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The effect of rural-to-urban migration on social capital and common mental disorders: PERU MIGRANT study.
Soc Psychiatry Psychiatr Epidemiol. 2012 Jun; 47(6):967-73.SP

Abstract

OBJECTIVE

This study aims to investigate whether there are differences in the prevalence of common mental disorders and social capital between migrant and non-migrant groups in Peru.

METHODOLOGY

The PERU MIGRANT study is a cross-sectional study comprising three groups: an urban group from a shanty town in Lima; a rural group from a community in Ayacucho-Peru; and a migrant group originally from Ayacucho currently living in the same urban shanty town. Common mental disorders were assessed using the General Health Questionnaire (GHQ-12), and social capital was assessed using the Short Social Capital Assessment Tool (SASCAT). Poisson regression with robust standard errors was used to estimate prevalence ratios.

RESULTS

The overall prevalence of common mental disorders was 39.4%; the highest prevalence was observed in the rural group. Similar patterns were observed for cognitive social capital and structural social capital. However after adjustment for sex, age, family income and education, all but one of the significant relationships was attenuated, suggesting that in this population migration per se does not impact on common mental health disorders or social capital.

CONCLUSIONS

In the PERU MIGRANT study, we did not observe a difference in the prevalence of common mental disorders, cognitive and structural social capital between migrant and urban groups. This pattern of associations was also similar in rural and urban groups, except that a higher prevalence ratio of structural social capital was observed in the rural group.

Authors+Show Affiliations

CRONICAS, Centro de Excelencia en Enfermedades Crónicas, Universidad Peruana Cayetano Heredia, Av. Armendáriz 497, 2do Piso, Miraflores, Lima 18, Peru. christian.loret.de.mola.z@upch.peNo affiliation info availableNo affiliation info availableNo affiliation info availableNo affiliation info availableNo affiliation info available

Pub Type(s)

Journal Article
Research Support, N.I.H., Extramural
Research Support, Non-U.S. Gov't

Language

eng

PubMed ID

21667301

Citation

Loret de Mola, Christian, et al. "The Effect of Rural-to-urban Migration On Social Capital and Common Mental Disorders: PERU MIGRANT Study." Social Psychiatry and Psychiatric Epidemiology, vol. 47, no. 6, 2012, pp. 967-73.
Loret de Mola C, Stanojevic S, Ruiz P, et al. The effect of rural-to-urban migration on social capital and common mental disorders: PERU MIGRANT study. Soc Psychiatry Psychiatr Epidemiol. 2012;47(6):967-73.
Loret de Mola, C., Stanojevic, S., Ruiz, P., Gilman, R. H., Smeeth, L., & Miranda, J. J. (2012). The effect of rural-to-urban migration on social capital and common mental disorders: PERU MIGRANT study. Social Psychiatry and Psychiatric Epidemiology, 47(6), 967-73. https://doi.org/10.1007/s00127-011-0404-6
Loret de Mola C, et al. The Effect of Rural-to-urban Migration On Social Capital and Common Mental Disorders: PERU MIGRANT Study. Soc Psychiatry Psychiatr Epidemiol. 2012;47(6):967-73. PubMed PMID: 21667301.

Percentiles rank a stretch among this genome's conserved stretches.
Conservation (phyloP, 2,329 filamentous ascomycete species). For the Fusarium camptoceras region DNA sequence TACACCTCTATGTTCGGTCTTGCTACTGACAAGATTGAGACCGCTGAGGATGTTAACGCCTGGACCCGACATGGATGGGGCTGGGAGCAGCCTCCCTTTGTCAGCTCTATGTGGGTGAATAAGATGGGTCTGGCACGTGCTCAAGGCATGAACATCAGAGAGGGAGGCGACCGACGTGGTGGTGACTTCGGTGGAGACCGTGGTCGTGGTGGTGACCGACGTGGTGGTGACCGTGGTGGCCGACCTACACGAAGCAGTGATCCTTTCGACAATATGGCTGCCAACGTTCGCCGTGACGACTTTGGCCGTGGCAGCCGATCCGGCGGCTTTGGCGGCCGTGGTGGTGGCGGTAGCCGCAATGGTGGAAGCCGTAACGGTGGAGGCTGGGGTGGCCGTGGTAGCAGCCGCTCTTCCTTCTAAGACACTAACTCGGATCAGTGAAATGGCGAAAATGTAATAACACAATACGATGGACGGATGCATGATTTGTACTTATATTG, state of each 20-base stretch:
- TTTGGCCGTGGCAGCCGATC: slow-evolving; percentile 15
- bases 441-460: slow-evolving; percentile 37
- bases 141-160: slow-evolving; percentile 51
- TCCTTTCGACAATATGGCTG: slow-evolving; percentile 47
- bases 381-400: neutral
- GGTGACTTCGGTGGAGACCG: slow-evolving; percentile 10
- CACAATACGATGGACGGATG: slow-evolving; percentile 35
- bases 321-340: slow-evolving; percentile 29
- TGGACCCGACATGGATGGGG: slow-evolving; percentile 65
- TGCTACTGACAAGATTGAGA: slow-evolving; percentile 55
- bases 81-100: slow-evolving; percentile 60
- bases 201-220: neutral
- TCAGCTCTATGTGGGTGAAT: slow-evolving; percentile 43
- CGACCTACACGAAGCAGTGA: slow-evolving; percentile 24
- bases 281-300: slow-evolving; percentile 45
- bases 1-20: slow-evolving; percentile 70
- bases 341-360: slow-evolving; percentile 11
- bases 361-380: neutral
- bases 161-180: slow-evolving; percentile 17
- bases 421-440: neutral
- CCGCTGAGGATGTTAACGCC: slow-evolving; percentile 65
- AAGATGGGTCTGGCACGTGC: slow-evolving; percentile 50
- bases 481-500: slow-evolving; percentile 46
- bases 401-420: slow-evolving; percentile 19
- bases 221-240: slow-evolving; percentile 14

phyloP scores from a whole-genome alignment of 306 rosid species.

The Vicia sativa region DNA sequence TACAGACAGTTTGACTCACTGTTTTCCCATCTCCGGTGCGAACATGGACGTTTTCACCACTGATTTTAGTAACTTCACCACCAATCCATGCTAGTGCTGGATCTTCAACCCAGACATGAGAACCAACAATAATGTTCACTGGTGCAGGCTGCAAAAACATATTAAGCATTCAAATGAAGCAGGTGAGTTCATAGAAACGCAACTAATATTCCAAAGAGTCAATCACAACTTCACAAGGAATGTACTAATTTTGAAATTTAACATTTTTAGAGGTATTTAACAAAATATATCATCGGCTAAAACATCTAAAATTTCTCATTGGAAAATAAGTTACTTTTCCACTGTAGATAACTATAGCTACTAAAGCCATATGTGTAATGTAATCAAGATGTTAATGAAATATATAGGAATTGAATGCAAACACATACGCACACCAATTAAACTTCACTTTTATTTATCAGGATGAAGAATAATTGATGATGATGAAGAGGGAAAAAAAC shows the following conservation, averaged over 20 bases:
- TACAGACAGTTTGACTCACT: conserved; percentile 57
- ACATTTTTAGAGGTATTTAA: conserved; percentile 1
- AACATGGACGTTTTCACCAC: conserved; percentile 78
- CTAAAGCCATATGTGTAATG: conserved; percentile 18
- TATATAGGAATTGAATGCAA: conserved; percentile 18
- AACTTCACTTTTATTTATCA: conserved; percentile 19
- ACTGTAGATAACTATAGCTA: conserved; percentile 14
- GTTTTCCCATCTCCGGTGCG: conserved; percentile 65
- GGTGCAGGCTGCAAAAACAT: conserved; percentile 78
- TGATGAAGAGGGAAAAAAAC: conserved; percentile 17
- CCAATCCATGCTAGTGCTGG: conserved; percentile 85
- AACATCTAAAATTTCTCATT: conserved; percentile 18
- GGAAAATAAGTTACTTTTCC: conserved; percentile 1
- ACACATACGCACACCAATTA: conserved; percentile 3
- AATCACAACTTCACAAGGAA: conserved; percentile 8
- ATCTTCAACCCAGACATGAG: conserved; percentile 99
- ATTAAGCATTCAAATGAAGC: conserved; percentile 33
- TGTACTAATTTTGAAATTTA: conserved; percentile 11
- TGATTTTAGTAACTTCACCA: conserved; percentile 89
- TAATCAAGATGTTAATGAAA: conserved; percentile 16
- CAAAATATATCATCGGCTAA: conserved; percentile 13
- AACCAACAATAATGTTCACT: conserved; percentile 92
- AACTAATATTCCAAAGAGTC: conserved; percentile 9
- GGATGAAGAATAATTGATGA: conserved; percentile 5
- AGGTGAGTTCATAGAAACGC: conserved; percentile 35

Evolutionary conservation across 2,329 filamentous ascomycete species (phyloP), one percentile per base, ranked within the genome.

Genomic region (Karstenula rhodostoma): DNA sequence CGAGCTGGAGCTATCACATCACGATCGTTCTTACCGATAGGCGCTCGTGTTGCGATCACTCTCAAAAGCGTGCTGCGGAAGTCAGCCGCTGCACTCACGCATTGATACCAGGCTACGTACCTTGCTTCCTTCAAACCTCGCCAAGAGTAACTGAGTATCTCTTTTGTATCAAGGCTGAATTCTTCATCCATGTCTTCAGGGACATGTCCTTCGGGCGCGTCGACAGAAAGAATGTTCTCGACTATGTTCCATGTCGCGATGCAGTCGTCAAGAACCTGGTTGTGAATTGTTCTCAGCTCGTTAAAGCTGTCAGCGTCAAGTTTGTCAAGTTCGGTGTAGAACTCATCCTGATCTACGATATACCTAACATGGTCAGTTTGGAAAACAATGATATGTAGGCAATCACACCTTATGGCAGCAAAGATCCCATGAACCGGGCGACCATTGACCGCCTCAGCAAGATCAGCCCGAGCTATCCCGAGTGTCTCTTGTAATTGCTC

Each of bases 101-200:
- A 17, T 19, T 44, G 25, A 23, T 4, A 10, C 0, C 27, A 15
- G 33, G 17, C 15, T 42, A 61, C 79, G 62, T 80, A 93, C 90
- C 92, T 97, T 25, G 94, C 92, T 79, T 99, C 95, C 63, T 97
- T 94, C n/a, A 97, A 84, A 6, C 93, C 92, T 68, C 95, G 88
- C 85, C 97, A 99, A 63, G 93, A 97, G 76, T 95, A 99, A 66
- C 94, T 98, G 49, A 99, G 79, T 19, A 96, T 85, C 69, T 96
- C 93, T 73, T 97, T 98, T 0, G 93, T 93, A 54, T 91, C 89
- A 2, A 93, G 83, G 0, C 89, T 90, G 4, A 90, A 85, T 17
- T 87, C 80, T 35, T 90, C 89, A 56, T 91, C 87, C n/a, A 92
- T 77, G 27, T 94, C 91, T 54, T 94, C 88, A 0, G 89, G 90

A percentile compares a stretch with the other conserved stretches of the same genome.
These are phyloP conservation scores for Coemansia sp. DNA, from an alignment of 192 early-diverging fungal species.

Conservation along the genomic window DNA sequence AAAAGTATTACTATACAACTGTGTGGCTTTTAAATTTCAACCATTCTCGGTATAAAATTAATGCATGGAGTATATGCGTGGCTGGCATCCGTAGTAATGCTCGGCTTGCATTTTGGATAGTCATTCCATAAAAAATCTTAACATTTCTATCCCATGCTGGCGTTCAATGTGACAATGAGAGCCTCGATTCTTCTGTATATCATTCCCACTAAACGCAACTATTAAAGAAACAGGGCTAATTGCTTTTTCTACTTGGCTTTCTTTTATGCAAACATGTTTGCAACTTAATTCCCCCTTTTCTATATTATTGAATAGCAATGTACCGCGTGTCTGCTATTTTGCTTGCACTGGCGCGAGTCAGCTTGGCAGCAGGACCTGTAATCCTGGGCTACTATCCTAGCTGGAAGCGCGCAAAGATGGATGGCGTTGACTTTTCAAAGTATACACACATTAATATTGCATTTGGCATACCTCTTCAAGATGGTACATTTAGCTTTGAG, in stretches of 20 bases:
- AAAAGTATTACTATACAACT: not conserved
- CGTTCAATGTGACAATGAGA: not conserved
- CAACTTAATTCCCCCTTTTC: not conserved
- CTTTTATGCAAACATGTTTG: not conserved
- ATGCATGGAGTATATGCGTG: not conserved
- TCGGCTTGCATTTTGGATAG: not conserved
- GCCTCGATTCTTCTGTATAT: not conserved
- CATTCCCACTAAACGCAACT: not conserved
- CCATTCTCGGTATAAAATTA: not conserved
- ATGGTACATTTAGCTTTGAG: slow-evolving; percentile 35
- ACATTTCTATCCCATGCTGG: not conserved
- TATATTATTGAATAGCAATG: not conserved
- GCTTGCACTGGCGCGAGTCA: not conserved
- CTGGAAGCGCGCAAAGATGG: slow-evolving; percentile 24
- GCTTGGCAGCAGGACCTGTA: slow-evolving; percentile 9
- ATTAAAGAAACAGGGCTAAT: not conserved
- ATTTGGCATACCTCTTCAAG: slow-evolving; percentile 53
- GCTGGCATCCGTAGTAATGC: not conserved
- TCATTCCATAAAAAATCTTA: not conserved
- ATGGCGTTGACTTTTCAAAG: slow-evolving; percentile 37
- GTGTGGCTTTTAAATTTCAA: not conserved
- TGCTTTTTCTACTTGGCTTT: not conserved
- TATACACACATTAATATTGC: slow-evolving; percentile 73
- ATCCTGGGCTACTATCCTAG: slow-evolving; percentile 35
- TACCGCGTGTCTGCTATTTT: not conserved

* Article titles in AMA citation format should be in sentence-case
TY - JOUR T1 - The effect of rural-to-urban migration on social capital and common mental disorders: PERU MIGRANT study. AU - Loret de Mola,Christian, AU - Stanojevic,Sanja, AU - Ruiz,Paulo, AU - Gilman,Robert H, AU - Smeeth,Liam, AU - Miranda,J Jaime, Y1 - 2011/06/12/ PY - 2010/07/14/received PY - 2011/05/23/accepted PY - 2011/6/14/entrez PY - 2011/6/15/pubmed PY - 2012/9/29/medline SP - 967 EP - 73 JF - Social psychiatry and psychiatric epidemiology JO - Soc Psychiatry Psychiatr Epidemiol VL - 47 IS - 6 N2 - OBJECTIVE: This study aims to investigate whether there are differences in the prevalence of common mental disorders and social capital between migrant and non-migrant groups in Peru. METHODOLOGY: The PERU MIGRANT study is a cross-sectional study comprising three groups: an urban group from a shanty town in Lima; a rural group from a community in Ayacucho-Peru; and a migrant group originally from Ayacucho currently living in the same urban shanty town. Common mental disorders were assessed using the General Health Questionnaire (GHQ-12), and social capital was assessed using the Short Social Capital Assessment Tool (SASCAT). Poisson regression with robust standard errors was used to estimate prevalence ratios. RESULTS: The overall prevalence of common mental disorders was 39.4%; the highest prevalence was observed in the rural group. Similar patterns were observed for cognitive social capital and structural social capital. However after adjustment for sex, age, family income and education, all but one of the significant relationships was attenuated, suggesting that in this population migration per se does not impact on common mental health disorders or social capital. CONCLUSIONS: In the PERU MIGRANT study, we did not observe a difference in the prevalence of common mental disorders, cognitive and structural social capital between migrant and urban groups. This pattern of associations was also similar in rural and urban groups, except that a higher prevalence ratio of structural social capital was observed in the rural group. SN - 1433-9285 UR - https://www.unboundmedicine.com/medline/citation/21667301/The_effect_of_rural_to_urban_migration_on_social_capital_and_common_mental_disorders:_PERU_MIGRANT_study_ L2 - https://dx.doi.org/10.1007/s00127-011-0404-6 DB - PRIME DP - Unbound Medicine ER -